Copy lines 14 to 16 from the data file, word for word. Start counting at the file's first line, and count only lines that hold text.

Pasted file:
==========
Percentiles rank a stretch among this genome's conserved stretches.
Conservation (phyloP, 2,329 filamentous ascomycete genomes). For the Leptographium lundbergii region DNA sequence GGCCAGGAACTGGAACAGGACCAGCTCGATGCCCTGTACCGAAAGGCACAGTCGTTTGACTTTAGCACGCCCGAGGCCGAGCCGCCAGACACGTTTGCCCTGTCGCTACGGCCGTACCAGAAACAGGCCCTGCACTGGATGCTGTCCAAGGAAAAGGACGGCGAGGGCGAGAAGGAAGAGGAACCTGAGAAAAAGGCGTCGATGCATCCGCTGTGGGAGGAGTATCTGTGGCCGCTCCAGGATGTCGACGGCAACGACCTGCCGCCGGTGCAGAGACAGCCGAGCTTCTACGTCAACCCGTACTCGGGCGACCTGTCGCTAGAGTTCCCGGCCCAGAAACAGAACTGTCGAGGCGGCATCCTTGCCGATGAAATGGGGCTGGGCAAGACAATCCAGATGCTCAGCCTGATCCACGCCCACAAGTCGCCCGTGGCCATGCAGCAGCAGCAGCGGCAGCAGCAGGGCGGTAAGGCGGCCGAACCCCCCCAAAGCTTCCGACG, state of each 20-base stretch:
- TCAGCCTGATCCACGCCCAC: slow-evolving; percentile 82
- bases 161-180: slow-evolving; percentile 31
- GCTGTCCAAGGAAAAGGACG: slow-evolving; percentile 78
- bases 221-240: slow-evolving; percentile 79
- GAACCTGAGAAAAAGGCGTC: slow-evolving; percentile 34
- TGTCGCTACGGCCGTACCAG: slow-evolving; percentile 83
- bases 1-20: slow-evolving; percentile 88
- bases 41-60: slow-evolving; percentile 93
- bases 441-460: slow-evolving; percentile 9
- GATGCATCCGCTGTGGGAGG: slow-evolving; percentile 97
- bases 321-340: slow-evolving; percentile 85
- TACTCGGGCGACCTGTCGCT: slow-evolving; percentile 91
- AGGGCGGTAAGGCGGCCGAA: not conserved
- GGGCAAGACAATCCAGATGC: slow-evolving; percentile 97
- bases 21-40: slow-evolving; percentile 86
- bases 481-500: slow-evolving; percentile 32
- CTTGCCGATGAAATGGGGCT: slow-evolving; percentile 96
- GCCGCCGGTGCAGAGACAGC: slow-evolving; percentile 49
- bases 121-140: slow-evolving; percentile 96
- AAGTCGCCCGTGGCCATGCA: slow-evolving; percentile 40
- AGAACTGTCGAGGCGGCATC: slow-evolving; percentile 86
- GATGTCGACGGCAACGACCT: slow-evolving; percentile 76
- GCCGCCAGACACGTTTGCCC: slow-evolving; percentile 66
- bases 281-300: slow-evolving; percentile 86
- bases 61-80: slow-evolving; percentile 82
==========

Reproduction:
- TACTCGGGCGACCTGTCGCT: slow-evolving; percentile 91
- AGGGCGGTAAGGCGGCCGAA: not conserved
- GGGCAAGACAATCCAGATGC: slow-evolving; percentile 97